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Back at the Helm

David Ward MS’62, PhD’63 insists his role as UW-Madison’s interim chancellor is not to keep house until the selection of a permanent leader. “Higher education is at a crisis point,” he says. “My job is to address the issues, and start a dialogue so when someone else comes along, there may be something to implement.”

Wendy Krause Hathaway '04
August 05, 2011

Photo Courtesy Bryce Richter/UW-Madison Communication

Interim Chancellor Ward is focused on what’s next for UW-Madison

David Ward’s title at the University of Wisconsin-Madison may be “interim chancellor,” but that doesn’t mean he’s on campus to simply be a caretaker.

“That’s not my style,” Ward says with a smile. “My job is to address the issues and start a dialogue so when someone else comes along, there may be something ready to implement.”

In late June, UW System President Kevin P. Reilly tapped Ward, who served as UW chancellor from 1993-2000, to take over for Biddy Martin PhD’85, who left after three years on Bascom Hill to become president of Amherst College.

The search for UW-Madison’s next chancellor will last about a year, with the goal of putting a permanent leader in place by next summer. This gives Ward precious little time to sustain the initiatives that take advantage of flexibilities delivered through the New Badger Partnership to change how UW-Madison’s budget is delivered and allocated.

Ward says the university’s funding is a pressing issue: “We have to start doing things differently.”

“Higher education, in terms of cost, is at a crisis point,” Ward says. “It’s as if there’s a pendulum, and in the past, we held on through bad years and waited for good years. But the pendulum has fallen off its pin and is unlikely to swing back. ”

Ward knows working with the campus community to set the stage for new ways of thinking about competition and funding will be a challenge. Instead of slowing down during retirement, Ward actually found himself thinking of ways to speed up the process of change in a climate where even modest innovations can be complicated by decades-old traditions and processes. One of his hopes is to try and foster a dialogue about creative internal responses to a resource crisis.

Also on Ward’s immediate “to-do” list is improving the spirit of cooperation among UW System institutions. He credits his tenure as leader of the American Council on Education (ACE) in Washington, D.C. for his deep understanding of how university systems function and says his instinct is to make what is already in place work, but with greater effectiveness and less bureaucracy.

“I need to focus instead on positioning UW-Madison as effectively as I can,” he says. “We must improve communication between [UW] campus and the system, while still making sure the unique properties of UW-Madison are fully recognized.”

During his seven years with ACE, Ward also spent plenty of time reflecting on the challenges that high tuition costs can pose for students. He worries that navigating the system can be confusing for students and their parents, from understanding what he calls “sticker price versus actual price,” to finding the amount and type of aid that is available and knowing how to apply.

“Responsible tuition policy is an area where we need a better mutual understanding and trust with the public,” Ward says. “At the legislative level, there must be more responsibility for budget cuts that necessarily drive increases in tuition. Above all, increased need-based aid is critical to the democratic purpose of higher education."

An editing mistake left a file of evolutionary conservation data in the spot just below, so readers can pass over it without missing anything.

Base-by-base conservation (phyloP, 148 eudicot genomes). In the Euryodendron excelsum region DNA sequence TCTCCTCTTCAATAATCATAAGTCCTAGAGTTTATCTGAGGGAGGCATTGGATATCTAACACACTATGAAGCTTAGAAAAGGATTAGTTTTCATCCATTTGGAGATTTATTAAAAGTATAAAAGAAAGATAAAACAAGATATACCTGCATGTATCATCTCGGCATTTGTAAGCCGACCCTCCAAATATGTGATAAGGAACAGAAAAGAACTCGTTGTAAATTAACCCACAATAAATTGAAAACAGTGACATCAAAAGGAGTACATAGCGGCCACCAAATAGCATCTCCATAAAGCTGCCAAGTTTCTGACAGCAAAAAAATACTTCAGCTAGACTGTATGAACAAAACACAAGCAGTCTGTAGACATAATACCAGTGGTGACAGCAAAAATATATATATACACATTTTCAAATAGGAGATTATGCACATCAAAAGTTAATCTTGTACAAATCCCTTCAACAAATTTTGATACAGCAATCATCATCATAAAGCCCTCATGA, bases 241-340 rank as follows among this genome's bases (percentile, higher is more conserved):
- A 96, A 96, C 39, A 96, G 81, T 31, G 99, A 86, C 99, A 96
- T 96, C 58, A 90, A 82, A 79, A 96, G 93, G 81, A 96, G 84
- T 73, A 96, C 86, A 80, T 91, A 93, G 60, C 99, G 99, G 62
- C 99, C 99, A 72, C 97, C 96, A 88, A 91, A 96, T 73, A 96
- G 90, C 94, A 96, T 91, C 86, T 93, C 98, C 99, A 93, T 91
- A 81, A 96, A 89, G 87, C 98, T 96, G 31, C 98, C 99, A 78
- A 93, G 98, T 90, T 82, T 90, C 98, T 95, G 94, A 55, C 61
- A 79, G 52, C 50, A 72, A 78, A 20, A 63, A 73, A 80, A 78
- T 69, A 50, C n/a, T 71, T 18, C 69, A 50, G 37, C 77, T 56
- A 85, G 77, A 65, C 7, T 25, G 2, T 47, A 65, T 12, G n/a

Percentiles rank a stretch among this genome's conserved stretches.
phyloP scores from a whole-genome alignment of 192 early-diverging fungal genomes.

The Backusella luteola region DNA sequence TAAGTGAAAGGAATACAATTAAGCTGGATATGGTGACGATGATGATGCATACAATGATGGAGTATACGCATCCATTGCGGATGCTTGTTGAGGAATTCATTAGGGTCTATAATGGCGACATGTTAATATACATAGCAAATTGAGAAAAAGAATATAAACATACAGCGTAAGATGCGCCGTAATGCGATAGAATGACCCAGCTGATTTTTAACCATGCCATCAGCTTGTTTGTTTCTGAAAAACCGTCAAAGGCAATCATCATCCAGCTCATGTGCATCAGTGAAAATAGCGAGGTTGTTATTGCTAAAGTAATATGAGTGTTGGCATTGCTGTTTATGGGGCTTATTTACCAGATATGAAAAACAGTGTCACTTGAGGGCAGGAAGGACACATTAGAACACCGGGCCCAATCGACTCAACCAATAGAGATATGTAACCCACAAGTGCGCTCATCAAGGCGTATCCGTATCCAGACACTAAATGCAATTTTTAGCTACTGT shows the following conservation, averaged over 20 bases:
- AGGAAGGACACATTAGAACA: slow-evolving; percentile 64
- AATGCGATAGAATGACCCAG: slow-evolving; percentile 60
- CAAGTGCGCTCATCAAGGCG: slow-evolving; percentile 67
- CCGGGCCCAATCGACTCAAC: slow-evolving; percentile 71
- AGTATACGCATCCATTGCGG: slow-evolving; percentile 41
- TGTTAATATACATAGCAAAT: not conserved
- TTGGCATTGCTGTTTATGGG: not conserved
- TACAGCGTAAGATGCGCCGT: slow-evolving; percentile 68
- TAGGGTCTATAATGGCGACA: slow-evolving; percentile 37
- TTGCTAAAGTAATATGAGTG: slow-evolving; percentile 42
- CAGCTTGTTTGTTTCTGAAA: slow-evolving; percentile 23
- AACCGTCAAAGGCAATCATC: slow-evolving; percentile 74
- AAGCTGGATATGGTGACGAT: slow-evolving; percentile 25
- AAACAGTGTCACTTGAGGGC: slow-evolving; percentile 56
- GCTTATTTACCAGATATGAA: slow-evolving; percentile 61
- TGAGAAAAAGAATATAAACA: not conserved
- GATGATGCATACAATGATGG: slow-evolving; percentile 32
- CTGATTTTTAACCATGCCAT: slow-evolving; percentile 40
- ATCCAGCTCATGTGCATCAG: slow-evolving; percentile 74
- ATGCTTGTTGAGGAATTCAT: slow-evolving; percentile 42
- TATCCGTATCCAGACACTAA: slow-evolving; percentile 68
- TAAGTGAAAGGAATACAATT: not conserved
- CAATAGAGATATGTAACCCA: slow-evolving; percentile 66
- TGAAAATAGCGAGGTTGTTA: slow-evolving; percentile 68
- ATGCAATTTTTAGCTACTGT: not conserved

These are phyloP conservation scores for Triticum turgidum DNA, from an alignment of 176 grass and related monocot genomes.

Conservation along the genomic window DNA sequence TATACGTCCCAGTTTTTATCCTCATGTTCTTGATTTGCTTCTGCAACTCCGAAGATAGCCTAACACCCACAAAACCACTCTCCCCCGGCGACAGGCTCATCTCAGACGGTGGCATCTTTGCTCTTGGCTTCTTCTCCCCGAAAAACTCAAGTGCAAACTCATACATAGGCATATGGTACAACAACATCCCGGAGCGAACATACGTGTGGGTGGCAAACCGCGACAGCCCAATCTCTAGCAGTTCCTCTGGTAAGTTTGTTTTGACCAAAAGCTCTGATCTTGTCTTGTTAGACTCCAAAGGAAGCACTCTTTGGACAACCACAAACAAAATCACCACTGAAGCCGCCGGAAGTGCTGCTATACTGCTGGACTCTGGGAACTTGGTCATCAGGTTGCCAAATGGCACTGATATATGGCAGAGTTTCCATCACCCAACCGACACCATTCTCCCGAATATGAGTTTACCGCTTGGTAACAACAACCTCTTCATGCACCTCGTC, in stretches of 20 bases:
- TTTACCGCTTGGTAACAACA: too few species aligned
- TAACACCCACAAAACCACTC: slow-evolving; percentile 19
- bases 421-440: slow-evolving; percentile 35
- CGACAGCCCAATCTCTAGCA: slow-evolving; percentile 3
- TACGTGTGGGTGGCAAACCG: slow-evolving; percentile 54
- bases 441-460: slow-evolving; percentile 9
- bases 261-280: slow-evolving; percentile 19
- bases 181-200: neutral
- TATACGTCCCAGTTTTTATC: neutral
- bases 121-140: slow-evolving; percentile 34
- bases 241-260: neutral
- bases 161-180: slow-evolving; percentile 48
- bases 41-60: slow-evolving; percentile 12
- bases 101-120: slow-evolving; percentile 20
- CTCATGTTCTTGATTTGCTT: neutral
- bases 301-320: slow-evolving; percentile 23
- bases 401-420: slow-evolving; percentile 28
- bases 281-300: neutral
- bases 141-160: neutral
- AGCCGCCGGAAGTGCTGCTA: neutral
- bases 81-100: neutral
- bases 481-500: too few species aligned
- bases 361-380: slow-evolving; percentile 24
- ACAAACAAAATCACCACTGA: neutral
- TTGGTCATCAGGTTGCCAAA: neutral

Ward and his grandson, Erik, program their humanoid LEGO set to walk, maneuver around obstacles and identify colors as part of the new Grandparents University Social Robotics major. “Erik is 14 and very interested in computers and engineering and LEGOS,” says Ward, a five-year veteran of the summer lifelong learning program.
Ward and his grandson, Erik, program their humanoid LEGO set to walk, maneuver around obstacles and identify colors as part of the Grandparents University Social Robotics major, introduced in 2011. “Erik is 14 and very interested in computers and engineering and LEGOS,” says Ward, a five-year veteran of the summer lifelong learning program.

To get that point across, Ward urges UW alumni whose lives were impacted by financial aid and support to share their stories. He was happy to learn many had done just that during a social media campaign waged in late July in support of Pell Grants.

“Alumni have become great advocates,” Ward says. “Former students have the unique position of reflecting backward from an adult point of view, and their friendly voices can help to tell our story.”

“We have to be active in staying connected with our alumni,” Ward says. “We need everyone to have a continued connection with this institution, not only for their support but their feedback as well. The Wisconsin Alumni Association has an important role in acting as a ‘grand central station’ where we can bring together all of these alumni voices and sort through what they are saying.

“Almost every university I know values that sense of reciprocal engagement between graduates and the institution, and if we’re doing things wrong, it’s important they tell us that too,” he continues. “It goes beyond financial support; it’s crucial to have their judgment, and to have them join with us, and be a part of the community.”

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